Lawmakers and politicians must institute a system where every type of freelance, temporary, on-demand and other gig worker receives the same security and coverage to thrive. AB5 is inadequate in accomplishing this.
Don’t expect AB5 to spread far
Some states, such as New York and Illinois, are discussing AB5 adoption, but it’s unlikely we’ll see it proliferate nationwide. There’s simply too much value and money in the gig economy to reverse its momentum. Also, because AB5 is driven by data points that are derived from just the ride-sharing industry, it doesn’t cohesively represent the gig economy as a whole.
As it plays out, AB5 could, in fact, sully California’s reputation as a desirable place for other types of gig providers outside of the state, such as concessions companies and e-commerce fulfillment warehouses, to do business and spend money there. Other states will be paying close attention to how this unfolds.
Nationwide portable benefits can’t wait five more years
Gig-worker legislation to date has been in and out of focus. Back in 2017, Senator Mark Warner (D-VA) introduced a bill that would set aside $20 million for organizations across the country to build and evaluate portable benefits system. The last visible movement on the bill was in 2018 when bipartisan support was announced. AB5 is proving successful at reinvigorating legislative conversations about the gig economy and economic growth, which have been stalled since then. With that said, it still lacks the critical outline of a portable benefit system, so it is imperative that the government work quickly to formalize such a system.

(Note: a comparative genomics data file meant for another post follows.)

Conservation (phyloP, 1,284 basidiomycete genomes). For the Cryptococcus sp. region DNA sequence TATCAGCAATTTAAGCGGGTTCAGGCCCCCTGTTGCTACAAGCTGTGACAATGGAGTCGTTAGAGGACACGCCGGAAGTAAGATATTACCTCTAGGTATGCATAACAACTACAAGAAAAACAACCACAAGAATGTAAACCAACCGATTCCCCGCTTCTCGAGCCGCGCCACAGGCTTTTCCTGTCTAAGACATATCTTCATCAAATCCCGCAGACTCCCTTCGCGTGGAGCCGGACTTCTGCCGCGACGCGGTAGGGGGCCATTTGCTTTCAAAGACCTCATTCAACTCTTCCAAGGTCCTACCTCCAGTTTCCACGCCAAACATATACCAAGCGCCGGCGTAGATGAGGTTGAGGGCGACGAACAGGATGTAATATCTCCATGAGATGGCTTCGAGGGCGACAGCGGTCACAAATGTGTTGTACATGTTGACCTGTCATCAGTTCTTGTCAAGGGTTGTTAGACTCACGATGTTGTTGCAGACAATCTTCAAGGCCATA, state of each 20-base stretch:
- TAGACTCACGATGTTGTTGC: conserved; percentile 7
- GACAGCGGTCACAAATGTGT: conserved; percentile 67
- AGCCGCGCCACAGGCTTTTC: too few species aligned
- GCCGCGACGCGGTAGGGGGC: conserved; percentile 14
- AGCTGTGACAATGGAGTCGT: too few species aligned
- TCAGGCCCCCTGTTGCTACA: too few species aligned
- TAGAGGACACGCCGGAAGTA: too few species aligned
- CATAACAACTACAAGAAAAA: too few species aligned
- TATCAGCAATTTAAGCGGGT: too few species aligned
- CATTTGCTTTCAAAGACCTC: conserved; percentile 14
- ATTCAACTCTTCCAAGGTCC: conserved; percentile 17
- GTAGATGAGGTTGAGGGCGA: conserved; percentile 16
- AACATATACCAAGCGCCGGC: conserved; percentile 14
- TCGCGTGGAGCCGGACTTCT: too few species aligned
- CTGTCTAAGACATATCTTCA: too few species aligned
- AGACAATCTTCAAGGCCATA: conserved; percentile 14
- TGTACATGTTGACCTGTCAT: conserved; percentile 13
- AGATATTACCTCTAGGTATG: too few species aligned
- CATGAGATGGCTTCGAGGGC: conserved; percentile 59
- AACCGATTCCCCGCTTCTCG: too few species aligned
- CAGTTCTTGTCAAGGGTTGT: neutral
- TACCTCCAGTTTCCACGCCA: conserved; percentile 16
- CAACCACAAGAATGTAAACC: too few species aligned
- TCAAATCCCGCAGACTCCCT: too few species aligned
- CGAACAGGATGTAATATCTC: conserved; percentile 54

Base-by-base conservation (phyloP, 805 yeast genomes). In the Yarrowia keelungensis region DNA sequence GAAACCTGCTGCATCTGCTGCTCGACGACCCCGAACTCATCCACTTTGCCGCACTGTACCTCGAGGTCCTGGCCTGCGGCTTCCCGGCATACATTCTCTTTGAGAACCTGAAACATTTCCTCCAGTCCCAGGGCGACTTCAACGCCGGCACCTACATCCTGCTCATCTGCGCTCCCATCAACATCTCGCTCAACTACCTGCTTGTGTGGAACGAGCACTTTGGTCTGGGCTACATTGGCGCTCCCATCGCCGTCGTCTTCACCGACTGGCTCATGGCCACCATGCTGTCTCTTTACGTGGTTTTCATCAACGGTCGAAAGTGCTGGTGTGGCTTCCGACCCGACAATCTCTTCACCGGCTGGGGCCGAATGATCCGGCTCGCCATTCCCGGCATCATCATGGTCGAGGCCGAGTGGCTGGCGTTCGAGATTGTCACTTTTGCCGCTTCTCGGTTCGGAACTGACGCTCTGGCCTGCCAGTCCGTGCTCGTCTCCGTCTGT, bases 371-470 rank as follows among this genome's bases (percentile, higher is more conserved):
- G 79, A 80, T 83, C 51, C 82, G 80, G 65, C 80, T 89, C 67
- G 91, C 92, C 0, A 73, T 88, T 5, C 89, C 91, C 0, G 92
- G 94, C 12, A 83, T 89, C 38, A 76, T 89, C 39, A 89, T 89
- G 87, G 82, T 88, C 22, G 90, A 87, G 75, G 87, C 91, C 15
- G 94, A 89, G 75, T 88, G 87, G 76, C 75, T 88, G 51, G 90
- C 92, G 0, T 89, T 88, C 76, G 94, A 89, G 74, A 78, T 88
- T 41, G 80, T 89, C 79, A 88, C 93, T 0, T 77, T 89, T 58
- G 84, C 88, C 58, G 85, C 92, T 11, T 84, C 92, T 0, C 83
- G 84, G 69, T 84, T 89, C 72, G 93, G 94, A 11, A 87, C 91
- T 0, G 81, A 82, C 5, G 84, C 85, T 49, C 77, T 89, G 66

As CEO of tilr, a marketplace for gig and hourly workers, portable benefits is an issue that hits close to home because it affects my job seekers and the economy as a whole. I have invested significant time in advocating for portable benefits and studying the landscape closely.
From my perspective, as the movement to implement a portable benefits system starts regaining momentum, there are three core tenets that policymakers should be factoring into their frameworks:
The only thing trendy about the gig economy is the name. As worker values continue to change and new ways emerge to generate income, the gig workforce will grow. Without proper benefits, workers’ care, engagement, and productivity will decline, and businesses and the economy will also suffer.
AB5 is a notable step to define important issues in an industry that needs guidance; however, it misses the mark. At the moment, it only serves to categorize a new workforce—classifying transportation workers differently than others—when our policies should be more focused on creating the first U.S. portable benefits system.
Rather than enabling businesses to capitalize, grow, and thrive in this new gig economy, a lack of portable benefit will eventually diminish its potential. I believe we’ll continue to see legislation created, challenged, and changed as the massive gig industry grows and is held accountable for protecting its primary asset—its workers.
As president and CEO of tilr, Carisa Miklusak drives the company’s strategic vision and day-to-day execution.